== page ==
Originally, the patient’s ulcers had significant exudate so he came to our clinic three times a week for dressing changes. Then as the base of the wounds evolved into more red granulated tissue and exudate was under control, we reduced his dressing changes to twice per week. Once the base of the wounds filled with granulated tissue, we applied a skin substitute in conjunction with compression wrap after silver solution soaking.
The right leg ulcer healed within two months and we prescribed 20 to 30 mmHg compression hose to control edema. The left leg ulcer is still open but diminished to 5 cm by 3 cm. The patient has cut down on smoking. He is committed to stopping smoking, elevating his leg at least one hour per day and wearing a compression stocking on the healed ulcer leg every day. He has not been using recreational drugs or pain medication for some time now.
Keys To Prevention And Patient Education
It is vital to individualize any treatment, based on the patient’s health, medical condition, psychological status and socioeconomic status as well as the patient’s physical ability to care for the wound. It is important to apply sufficient pressure to improve the chronic venous insufficiency during the treatment period. If needed, treatments should begin with antibiotics for infection or anti-platelet or anti-clotting medications to prevent a blood clot.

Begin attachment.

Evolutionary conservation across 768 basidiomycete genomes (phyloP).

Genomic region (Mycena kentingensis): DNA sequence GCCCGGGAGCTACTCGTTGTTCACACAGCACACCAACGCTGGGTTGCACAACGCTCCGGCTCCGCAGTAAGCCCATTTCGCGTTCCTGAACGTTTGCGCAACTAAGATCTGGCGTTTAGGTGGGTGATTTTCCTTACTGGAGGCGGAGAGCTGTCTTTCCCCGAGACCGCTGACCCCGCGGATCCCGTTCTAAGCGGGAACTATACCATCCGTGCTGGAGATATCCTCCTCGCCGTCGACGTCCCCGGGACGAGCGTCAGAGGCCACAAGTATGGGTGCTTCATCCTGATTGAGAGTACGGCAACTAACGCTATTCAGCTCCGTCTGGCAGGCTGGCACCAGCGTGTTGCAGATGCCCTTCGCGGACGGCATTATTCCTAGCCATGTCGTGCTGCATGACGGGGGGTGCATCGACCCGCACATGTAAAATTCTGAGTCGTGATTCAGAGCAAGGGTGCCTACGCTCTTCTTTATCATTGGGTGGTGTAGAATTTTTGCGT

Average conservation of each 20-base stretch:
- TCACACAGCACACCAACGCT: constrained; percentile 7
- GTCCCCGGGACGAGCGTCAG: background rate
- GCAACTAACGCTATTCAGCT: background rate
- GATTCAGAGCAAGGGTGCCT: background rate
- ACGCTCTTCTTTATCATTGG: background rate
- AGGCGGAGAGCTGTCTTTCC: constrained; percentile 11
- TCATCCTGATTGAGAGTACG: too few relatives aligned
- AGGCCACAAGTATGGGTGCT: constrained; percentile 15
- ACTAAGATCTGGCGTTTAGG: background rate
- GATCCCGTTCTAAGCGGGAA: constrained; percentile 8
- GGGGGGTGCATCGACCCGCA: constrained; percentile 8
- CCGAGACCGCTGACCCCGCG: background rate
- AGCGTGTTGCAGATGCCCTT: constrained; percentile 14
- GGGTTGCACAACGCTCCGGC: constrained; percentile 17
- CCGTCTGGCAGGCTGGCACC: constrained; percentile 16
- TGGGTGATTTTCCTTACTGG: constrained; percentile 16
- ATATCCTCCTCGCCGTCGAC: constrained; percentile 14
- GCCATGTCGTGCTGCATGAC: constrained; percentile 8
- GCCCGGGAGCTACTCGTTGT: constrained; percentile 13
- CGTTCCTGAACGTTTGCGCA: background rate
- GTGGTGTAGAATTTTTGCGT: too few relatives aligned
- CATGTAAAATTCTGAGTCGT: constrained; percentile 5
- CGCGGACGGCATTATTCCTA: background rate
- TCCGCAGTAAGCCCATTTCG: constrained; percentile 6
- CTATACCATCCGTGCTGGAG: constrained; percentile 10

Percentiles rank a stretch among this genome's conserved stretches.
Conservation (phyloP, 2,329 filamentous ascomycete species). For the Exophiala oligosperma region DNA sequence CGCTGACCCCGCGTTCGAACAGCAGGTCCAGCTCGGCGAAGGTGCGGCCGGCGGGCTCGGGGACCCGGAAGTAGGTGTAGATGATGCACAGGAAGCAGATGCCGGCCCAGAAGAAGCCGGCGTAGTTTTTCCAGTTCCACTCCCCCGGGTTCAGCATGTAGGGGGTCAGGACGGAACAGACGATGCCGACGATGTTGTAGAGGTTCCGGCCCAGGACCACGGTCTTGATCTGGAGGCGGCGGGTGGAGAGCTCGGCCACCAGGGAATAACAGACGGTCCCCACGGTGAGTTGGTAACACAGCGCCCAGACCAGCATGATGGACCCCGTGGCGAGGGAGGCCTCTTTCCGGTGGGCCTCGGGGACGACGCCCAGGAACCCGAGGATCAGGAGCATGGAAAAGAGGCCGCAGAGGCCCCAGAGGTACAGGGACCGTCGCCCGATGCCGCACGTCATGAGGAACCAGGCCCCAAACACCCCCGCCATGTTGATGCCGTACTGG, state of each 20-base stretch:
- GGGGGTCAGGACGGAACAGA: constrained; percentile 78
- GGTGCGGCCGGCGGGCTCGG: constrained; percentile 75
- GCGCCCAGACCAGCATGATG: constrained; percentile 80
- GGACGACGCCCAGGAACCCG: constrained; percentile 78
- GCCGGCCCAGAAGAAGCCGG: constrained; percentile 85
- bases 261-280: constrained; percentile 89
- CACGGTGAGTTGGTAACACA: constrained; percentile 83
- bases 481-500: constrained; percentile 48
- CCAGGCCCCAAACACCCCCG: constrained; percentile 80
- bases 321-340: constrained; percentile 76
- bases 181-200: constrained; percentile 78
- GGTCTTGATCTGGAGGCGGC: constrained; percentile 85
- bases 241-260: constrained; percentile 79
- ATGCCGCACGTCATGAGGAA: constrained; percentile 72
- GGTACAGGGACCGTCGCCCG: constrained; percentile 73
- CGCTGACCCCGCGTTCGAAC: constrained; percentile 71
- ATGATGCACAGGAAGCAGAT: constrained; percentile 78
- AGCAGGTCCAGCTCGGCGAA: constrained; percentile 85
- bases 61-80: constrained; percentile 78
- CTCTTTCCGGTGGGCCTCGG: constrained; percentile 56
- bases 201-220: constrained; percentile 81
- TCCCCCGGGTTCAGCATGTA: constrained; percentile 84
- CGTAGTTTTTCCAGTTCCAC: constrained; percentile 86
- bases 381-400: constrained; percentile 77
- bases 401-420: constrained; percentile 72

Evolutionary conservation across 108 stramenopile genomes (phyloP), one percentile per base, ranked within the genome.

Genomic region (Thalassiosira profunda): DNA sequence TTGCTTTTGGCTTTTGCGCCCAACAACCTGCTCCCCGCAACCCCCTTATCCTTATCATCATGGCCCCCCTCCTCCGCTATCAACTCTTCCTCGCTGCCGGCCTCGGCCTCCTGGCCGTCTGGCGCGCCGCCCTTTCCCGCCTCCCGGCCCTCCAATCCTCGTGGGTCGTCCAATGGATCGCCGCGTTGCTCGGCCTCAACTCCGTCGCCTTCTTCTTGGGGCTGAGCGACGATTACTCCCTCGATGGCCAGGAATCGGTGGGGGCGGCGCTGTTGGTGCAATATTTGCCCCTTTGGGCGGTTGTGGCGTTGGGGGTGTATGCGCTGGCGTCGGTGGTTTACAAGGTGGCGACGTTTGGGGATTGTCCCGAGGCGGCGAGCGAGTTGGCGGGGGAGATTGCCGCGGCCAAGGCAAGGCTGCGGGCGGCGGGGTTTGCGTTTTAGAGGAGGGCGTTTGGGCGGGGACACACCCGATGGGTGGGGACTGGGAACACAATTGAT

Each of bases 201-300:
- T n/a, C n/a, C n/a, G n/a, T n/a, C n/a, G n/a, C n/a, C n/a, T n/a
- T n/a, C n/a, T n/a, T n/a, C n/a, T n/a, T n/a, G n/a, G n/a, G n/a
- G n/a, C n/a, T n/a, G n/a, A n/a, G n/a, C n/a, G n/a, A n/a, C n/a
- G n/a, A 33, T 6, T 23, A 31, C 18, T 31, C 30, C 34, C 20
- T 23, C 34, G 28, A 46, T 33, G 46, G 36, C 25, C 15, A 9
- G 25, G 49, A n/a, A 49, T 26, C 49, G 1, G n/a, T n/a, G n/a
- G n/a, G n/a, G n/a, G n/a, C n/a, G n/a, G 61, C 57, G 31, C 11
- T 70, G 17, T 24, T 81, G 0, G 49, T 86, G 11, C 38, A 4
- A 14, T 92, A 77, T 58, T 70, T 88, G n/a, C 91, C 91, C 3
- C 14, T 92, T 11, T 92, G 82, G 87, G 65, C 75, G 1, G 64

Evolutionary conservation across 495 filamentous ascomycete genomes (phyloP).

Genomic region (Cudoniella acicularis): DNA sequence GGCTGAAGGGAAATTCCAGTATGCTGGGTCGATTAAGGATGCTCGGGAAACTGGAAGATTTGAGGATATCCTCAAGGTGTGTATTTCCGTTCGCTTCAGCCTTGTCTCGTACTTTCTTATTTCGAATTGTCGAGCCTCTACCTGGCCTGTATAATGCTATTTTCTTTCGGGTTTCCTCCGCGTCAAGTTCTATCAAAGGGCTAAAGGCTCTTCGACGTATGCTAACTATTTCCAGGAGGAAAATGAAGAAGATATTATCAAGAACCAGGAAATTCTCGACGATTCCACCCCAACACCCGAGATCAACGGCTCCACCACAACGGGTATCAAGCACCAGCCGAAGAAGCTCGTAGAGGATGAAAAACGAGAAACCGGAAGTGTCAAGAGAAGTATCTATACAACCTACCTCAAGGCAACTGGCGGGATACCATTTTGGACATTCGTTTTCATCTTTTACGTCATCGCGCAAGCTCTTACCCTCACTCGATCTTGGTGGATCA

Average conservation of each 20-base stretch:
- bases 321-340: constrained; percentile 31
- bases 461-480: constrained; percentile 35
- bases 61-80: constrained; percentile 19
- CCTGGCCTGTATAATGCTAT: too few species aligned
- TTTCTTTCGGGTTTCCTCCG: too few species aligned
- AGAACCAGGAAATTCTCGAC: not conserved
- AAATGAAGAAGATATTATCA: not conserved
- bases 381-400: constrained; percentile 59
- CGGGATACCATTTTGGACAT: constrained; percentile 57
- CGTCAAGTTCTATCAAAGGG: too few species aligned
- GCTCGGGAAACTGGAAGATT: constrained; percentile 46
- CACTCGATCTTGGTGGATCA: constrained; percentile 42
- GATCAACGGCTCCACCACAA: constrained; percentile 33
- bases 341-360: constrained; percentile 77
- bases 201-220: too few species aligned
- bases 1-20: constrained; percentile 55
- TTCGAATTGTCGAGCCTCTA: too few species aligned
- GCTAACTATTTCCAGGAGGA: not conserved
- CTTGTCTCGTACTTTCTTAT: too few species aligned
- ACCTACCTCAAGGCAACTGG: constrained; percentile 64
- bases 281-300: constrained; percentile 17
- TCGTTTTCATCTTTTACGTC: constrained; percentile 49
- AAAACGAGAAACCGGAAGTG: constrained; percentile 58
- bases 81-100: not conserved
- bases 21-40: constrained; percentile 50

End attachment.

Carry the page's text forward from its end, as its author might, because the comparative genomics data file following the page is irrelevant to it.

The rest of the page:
Patients need to understand the treatment plan, the goals of treatment and how the patient and clinician are going to work together to achieve the stated goals. One needs to establish and maintain trust if the treatment is to be effective. It is important patients understand that venous leg ulcers often recur and that treatment is an ongoing process of preventing future ulcers and managing acute ulcerations.
As healthcare providers, it is important to teach patients to monitor their wounds, check for complications often and maintain a daily self-care regimen. This regimen should include the following points.
• Wash feet daily and check for sores, calluses, blisters, injury or infection. Notify your doctor of any such condition.
• Keep the wound and dressing clean and dry, changing the dressing as directed.
• Wear comfortable shoes that do not restrict circulation.
• Maintain regular physical activity. This should include an exercise program advised by a physician or physical therapist. Low-impact exercise, such as walking 30 minutes per day and/or stretching, would be helpful.